Originally published on minutehack.com.
It’s universally accepted that AI is a game-changer and is having a huge impact on organizations across all industries. In the years to come, this isn’t something that is going to change.
Indeed, AI and machine learning will be become so pervasive, making companies more innovative and allowing employees to offload the drier parts of their jobs to machines, that it’ll be surprising to find organizations which aren’t supported by AI in some way.
As the legendary tech journalist, Walt Mossberg put it in his final column, “Tech was once always in your way. Soon it will almost be invisible.”
And it’s happening fast, and everywhere. Across industries, AI is transforming how businesses automate repetitive and data-intensive tasks.
In healthcare, AI is used to power through millions of data sets to try to diagnose patients earlier or find cures for diseases. In retail, AI is analyzing customer behaviors and preferences before providing accurate recommendations for other products or services you might like to purchase.
Unsurprisingly, it’s also transforming how corporate IT departments operate, by automating repetitive programming and development tasks so technology teams can focus on more strategic, higher value IT initiatives.
But while AI and machine learning dominate business and technology news headlines today, a decade ago the majority of AI advancements were coming out of academia.
The practical, real-world, mainstream application of AI for businesses was fuzzy at best, and few expected it to mature as fast it has such that large enterprises the world over could trust and rely on it to power business-critical business processes.
But as I learned from trailblazing CEOs that came before me, it’s wise to play the long-game and invest as much as 10 percent of your corporate R&D budget in ‘big bets’ that, while speculative at the time, may pay off enormously down the line. For us at SnapLogic, that big bet more than eight years ago was on machine learning.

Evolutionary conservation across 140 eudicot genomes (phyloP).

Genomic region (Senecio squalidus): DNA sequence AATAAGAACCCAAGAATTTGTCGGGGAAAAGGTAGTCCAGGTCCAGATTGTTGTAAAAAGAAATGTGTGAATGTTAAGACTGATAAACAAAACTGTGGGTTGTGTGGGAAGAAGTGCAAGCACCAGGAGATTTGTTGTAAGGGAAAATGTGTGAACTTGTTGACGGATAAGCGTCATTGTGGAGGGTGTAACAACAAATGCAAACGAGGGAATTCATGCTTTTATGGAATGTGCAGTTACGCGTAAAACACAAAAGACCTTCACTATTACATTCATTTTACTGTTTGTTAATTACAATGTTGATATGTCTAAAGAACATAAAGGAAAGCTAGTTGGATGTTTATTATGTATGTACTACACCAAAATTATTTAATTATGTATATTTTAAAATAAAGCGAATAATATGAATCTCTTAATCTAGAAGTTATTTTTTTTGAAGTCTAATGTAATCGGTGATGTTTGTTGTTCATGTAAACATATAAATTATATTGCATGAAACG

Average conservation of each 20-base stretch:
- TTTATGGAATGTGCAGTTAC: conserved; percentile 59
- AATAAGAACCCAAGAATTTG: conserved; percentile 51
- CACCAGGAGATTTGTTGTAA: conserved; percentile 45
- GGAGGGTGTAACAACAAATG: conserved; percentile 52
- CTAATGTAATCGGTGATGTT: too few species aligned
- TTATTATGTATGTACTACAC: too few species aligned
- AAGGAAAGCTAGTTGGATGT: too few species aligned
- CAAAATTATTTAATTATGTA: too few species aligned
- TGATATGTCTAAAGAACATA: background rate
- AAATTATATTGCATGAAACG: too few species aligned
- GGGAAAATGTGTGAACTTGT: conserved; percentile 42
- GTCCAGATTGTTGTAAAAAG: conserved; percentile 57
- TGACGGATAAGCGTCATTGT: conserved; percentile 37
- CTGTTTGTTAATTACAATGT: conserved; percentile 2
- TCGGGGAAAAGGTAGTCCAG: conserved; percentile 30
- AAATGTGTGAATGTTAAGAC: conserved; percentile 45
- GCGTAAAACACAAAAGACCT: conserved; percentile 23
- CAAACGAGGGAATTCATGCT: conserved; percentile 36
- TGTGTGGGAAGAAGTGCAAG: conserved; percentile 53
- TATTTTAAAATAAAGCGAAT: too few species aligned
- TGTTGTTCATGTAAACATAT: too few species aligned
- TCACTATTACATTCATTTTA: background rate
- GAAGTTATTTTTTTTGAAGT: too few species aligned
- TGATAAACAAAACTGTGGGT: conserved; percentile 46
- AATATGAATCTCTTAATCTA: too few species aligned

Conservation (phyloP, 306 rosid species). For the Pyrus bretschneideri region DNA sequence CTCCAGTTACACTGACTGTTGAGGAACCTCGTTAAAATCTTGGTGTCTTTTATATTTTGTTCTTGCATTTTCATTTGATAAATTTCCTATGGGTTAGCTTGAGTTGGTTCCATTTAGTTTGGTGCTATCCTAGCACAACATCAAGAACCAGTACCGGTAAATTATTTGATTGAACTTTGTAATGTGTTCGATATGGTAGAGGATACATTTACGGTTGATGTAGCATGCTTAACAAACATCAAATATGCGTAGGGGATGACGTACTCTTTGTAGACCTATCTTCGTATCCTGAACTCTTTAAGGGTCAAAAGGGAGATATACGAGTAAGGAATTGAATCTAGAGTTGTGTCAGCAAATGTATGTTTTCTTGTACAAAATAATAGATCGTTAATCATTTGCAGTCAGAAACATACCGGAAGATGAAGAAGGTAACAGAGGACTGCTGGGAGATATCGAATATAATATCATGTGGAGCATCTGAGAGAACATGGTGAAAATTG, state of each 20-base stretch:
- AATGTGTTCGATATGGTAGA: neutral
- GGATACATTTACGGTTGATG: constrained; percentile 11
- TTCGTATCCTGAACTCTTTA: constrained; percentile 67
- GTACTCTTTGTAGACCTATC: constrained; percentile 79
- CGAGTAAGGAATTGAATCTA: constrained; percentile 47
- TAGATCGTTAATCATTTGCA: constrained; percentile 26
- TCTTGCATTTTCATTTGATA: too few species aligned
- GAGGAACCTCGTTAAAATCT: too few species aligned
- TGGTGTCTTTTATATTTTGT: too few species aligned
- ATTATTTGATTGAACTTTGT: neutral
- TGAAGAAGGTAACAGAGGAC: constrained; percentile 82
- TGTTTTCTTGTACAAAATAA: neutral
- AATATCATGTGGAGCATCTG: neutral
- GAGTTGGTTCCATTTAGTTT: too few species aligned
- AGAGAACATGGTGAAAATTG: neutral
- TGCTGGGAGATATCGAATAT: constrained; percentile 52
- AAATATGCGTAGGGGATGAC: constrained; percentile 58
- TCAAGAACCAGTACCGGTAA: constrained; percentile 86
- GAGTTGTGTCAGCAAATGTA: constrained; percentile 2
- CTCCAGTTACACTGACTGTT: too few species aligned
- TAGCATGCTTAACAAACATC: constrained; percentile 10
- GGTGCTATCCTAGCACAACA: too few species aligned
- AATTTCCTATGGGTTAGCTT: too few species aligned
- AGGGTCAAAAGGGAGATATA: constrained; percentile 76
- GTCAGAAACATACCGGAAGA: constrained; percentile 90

Many paths to innovation
As SnapLogic was getting off the ground, in 2010, our leadership team began investigating how machine learning technologies could potentially be applied to enterprise integration projects, our core business.
It was around that time that I was introduced to Greg Benson, then (and still) a Professor of Computer Science at the University of San Francisco.
While I’ve always approached data through a business lens, with an emphasis on practicality and usefulness in delivering measurable results for customers, Greg brought a decidedly different academic view, one where hypotheses are tested and experimentation is prized.
Many spirited discussions, sometimes debate, between the two of us ensued.
Months later, I hired Greg to join SnapLogic part-time knowing full well he wanted to continue in his teaching capacity at the University of San Francisco.
In fact, I encouraged this – his academic pursuits and interactions with the up-and-coming generation of technologists were central to the value he could deliver as a SnapLogic employee.
We had just a dozen employees at the time. Some on our team questioned this new hire; as a small startup with little available headcount and budget, we needed to be wise with each and every hire and there were other important roles we urgently needed to fill.
But I knew we wanted to approach things differently at SnapLogic, and to do so we needed bright minds who brought a different perspective.
Greg dug in on machine learning and its potential application to enterprise integration. His work applying machine learning to predictive field linking, a technique to reduce the tedious aspects of building integrations, was instrumental in the early development of our core product.
But, for the right reasons, other pressing product and customer priorities took him away from machine learning for a while. But he would eventually return – more on that later.
Bridging academia and industry
Having worked with Greg now for several years, I’m convinced there’s tremendous value to be had by bringing together smart, out-of-the-box thinkers from both industry and academia – particularly in the area of AI and machine learning.